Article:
So who is right amongst these two highly knowledgeable and respected experts? Well I side more with White’s approach, but he doesn’t explain this to its full significance. Behm’s point is well taken and worth noting. Whilst Al Qaeda was responsible for the attacks on a US embassy in 1999, the USS Cole in 2000 and of course the 9/11 attacks, it has not had a recognised attack since that day. Despite it’s name being taken as a synonym for terrorism around the world, it has been reduced to little more than a communications company sending out videos, sometimes training orientated (and funds) but largely just well made propaganda. It is this which Behm means when he talks of providing solace and inspiration. Denied the opportunity to attack the west directly through international counter-terrorism efforts, Al Qaeda has had to outsource its efforts with varying results. How you interpret this effort is the clearest diviner of how experts regard the success or failure of the war on terrorism.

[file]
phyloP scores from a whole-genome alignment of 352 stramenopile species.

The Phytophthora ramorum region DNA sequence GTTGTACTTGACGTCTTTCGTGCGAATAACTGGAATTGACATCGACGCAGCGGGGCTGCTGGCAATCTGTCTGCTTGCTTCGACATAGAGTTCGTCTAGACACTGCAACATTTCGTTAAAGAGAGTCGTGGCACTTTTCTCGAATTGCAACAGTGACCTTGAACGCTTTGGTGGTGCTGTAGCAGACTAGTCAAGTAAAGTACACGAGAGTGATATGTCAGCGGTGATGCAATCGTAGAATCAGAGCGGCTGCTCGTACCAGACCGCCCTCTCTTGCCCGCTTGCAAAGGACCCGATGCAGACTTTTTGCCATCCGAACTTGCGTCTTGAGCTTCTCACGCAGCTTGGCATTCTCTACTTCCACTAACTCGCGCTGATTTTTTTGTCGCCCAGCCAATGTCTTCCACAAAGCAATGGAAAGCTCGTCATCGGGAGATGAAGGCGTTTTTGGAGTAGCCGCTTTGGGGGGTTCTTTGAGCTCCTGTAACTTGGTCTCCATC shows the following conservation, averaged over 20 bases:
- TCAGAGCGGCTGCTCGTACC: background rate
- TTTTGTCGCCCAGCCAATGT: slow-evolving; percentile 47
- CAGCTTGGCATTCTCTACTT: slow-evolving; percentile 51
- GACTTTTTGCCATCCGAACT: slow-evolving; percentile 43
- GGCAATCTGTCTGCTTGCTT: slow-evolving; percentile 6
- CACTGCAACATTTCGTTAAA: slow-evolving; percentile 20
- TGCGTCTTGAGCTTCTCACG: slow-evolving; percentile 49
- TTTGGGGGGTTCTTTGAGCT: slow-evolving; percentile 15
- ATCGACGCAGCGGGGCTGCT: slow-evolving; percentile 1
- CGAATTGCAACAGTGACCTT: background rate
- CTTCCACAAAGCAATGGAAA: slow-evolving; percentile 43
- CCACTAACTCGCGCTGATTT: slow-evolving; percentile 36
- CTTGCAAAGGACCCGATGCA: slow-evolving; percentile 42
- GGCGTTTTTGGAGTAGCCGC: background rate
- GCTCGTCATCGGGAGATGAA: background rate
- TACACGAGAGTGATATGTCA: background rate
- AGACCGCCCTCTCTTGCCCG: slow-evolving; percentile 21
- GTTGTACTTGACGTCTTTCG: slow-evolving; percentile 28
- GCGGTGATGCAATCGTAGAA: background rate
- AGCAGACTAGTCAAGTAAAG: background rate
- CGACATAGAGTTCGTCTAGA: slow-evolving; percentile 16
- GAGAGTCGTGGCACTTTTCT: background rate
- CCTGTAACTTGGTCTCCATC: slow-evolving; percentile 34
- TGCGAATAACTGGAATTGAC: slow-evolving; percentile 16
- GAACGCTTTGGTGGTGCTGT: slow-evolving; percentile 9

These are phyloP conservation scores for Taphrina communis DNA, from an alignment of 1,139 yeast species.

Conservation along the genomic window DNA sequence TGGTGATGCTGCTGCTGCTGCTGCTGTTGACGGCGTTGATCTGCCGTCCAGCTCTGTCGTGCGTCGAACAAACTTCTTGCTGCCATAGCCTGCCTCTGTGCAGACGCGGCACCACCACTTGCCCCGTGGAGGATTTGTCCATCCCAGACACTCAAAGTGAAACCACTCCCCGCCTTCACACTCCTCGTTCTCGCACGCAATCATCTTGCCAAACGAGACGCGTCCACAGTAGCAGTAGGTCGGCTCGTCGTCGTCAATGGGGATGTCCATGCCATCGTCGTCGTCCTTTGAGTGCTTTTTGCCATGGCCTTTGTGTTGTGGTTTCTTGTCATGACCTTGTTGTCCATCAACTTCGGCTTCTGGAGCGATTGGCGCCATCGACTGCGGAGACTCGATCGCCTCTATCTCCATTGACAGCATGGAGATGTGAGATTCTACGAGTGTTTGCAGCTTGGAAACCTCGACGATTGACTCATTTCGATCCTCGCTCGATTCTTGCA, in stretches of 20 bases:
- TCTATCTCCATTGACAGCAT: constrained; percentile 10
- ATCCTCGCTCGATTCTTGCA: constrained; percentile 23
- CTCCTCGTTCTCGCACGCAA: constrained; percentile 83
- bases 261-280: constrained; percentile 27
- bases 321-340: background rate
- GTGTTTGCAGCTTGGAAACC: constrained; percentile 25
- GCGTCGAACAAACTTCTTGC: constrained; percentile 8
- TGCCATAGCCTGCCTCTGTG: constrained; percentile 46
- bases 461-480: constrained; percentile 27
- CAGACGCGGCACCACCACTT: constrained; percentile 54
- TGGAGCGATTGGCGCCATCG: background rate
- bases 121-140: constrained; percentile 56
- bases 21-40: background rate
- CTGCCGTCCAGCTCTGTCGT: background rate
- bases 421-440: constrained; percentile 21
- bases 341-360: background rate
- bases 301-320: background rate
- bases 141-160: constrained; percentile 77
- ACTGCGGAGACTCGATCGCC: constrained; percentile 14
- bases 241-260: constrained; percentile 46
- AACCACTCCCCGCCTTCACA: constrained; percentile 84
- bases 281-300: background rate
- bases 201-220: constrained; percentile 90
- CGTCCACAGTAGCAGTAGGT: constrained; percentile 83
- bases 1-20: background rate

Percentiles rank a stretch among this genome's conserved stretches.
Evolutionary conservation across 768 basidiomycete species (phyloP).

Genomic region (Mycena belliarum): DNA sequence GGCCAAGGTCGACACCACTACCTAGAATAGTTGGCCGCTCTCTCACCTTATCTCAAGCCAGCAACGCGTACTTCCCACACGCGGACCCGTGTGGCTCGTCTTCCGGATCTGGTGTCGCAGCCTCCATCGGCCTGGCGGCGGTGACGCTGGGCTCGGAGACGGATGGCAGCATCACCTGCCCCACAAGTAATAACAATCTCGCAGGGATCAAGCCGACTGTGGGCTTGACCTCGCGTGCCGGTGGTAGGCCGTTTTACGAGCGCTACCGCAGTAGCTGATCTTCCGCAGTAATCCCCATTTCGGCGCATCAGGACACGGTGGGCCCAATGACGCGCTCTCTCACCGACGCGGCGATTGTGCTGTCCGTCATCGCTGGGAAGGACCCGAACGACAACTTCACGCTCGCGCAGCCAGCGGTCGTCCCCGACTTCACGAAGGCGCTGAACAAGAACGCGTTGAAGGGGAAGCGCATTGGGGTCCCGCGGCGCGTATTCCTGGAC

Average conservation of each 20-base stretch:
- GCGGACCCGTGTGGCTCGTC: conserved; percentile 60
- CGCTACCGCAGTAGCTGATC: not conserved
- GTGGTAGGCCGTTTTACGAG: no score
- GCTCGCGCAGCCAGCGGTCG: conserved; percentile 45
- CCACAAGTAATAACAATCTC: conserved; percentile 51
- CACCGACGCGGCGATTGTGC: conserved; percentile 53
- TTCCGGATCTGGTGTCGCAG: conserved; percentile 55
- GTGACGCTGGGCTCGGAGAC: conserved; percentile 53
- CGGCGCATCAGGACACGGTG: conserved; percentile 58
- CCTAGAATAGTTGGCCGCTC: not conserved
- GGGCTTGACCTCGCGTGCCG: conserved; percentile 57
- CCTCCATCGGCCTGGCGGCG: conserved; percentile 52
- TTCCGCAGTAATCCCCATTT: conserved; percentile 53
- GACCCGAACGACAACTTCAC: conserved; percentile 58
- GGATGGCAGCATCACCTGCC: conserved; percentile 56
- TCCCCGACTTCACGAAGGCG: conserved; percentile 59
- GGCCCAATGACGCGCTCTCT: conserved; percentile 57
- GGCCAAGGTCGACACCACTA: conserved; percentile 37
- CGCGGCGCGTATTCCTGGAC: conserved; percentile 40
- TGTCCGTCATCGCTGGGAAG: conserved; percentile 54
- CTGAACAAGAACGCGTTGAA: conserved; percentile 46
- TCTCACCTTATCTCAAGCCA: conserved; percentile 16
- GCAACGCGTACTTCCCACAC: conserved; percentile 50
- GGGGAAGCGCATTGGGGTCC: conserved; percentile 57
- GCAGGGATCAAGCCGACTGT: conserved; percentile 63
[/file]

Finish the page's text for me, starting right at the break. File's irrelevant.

The worst case scenario tends to note details such as the 9/11 attackers had connections to Hambali the Indonesian terrorist who was key in the Bali 2002 attacks, or the role of Abu Musab al-Zarqawi leading Al Qaeda in Iraq . It sees the general values that motivate these groups in their Islamic faith, rejection of western modernity, and desire for independent Islamic states as primary compared to local values such as between various sects, personality and ethnic differences and on the ground conditions. It emphasises the flow of money, intelligence and training, especially through the internet between these various groups. Under this reading, the USA and west is facing an enemy who can change face and location with ease. Like trying to stop water flooding through a grill, each blockage in one place simply increases the pressure coming through in another. Our very size and strength makes us vunerable to a thousand cuts leaving us to bleed out, in finances, troops and resolve. This is also an approach that places great store in the concept of confidence. It interprets most events primarily in psychological terms, rising or reducing the motivation of both the west and the terrorists according to the ebb and flow of events. Every attack is seen as significant in re-enforcing this pattern. Therefore what happens in Afghanistan is critically central to how events in Indonesia play out. (Afghanistan perhaps even more than Iraq or other locations due to its historic role in bringing down the soviet empire). This is a somewhat zero-sum approach, we are winning so they must be losing, or vice versa, with confidence a limited commodity effectively traded between the groups through their various successful or failed missions. At its worse this results in mush like Andrew Bolt’s effort, which conflates all threats as one, and indeed all Muslims as somehow suspicious. This however is very far from the considered approach of scholars such as Behm who highlights the significance of local links and issues. Still, for all their certainty, those who take this approach can as Behm does write sentences like “Noordin Top would derive considerable encouragement from that[withdrawal from Afghanistan], even without any formal or operational links with al Qaeda ” without ever qualifying what this ‘considerable encouragement’ means in practical policy terms. It could be meaningless heart warming or a game changing recruitment & financial driver. We don’t know and they don’t say.